"Pray, sir," said the Preacher, absent-mindedly puffing at his pipe again, "may I ask what you are?"

  "A blacksmith, sir."

  "And where did you read of Pythagoras and the like?"

  "At Oxford, sir."

  "How comes it then that I find you in the dawn, wet with rain, buffeted by wind, and——most of all——a shoer of horses?"

  But, instead of answering, I pointed to a twisted figure that lay beneath the opposite hedge.

  "A man!" exclaimed the Preacher, "and asleep, I think."

  "No," said I, "not in that contorted attitude."

  "Indeed, you are right," said the Preacher; "the man is ill——poor fellow!" And, hurrying forward, he fell on his knees beside the prostrate figure.

  He was a tall man, roughly clad, and he lay upon his back, rigid and motionless, while upon his blue lips were flecks and bubbles of foam.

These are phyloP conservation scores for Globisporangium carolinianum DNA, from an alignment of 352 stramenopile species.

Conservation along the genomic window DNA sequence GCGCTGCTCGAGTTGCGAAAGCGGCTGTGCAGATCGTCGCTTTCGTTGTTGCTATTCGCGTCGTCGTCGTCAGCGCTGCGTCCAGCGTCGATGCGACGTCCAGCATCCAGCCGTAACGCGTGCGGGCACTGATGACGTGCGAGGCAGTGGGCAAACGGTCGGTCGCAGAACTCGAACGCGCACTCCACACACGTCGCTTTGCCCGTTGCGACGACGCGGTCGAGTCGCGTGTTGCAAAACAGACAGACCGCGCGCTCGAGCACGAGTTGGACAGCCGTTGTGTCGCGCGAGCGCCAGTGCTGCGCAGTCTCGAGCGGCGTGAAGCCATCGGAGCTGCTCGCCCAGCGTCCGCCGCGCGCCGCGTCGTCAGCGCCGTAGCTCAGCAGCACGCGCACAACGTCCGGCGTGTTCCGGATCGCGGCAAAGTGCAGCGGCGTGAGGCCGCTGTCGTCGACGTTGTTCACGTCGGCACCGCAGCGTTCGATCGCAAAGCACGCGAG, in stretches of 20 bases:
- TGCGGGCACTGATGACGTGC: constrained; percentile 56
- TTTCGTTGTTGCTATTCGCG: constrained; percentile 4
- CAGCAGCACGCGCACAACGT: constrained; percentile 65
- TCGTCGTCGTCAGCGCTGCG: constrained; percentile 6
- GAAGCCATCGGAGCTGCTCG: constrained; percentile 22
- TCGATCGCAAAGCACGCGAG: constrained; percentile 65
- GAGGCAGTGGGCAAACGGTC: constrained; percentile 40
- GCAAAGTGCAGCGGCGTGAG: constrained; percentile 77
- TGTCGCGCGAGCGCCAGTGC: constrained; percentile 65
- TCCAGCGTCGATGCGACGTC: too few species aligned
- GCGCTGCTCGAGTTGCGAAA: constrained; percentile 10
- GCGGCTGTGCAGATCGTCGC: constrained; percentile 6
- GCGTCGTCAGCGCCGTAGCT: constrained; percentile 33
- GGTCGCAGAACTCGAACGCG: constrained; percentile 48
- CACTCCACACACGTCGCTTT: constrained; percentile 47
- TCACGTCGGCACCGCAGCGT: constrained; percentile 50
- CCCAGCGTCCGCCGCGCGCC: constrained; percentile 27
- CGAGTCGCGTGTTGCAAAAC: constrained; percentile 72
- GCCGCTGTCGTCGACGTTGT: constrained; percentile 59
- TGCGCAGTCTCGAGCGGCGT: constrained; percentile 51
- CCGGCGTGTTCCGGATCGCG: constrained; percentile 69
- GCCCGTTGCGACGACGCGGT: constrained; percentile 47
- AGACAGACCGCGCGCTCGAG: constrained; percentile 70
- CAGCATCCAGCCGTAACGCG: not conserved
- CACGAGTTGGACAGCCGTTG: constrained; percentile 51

"Epilepsy!" said I. The Preacher nodded and busied himself with loosening the sodden neckcloth, the while I unclasped the icy fingers to relieve the tension of the muscles,

  The man's hair was long and matted, as was also his beard, and his face all drawn and pale, and very deeply lined. Now, as I looked at him, I had a vague idea that I had somewhere, at some time, seen him before.

  "Sir," said the Preacher, looking up, "will you help me to carry him to my cottage? It is not very far."

  So we presently took the man's wasted form between us and bore it, easily enough, to where stood a small cottage bowered in roses and honeysuckle. And, having deposited our unconscious burden upon the Preacher's humble bed, I turned to depart.

  "Sir," said the Preacher, holding out his hand, "it is seldom one meets with a blacksmith who has read the Pythagorean Philosophy ——at Oxford, and I should like to see you again. I am a lonely man save for my books; come and sup with me some evening, and let us talk——"

  "And smoke?" said I. The little Preacher sighed. "I will come," said I; "thank you! and good-by!" Now, even as I spoke, chancing to cast my eyes upon the pale, still face on the bed, I felt more certain than ever that I had somewhere seen it before.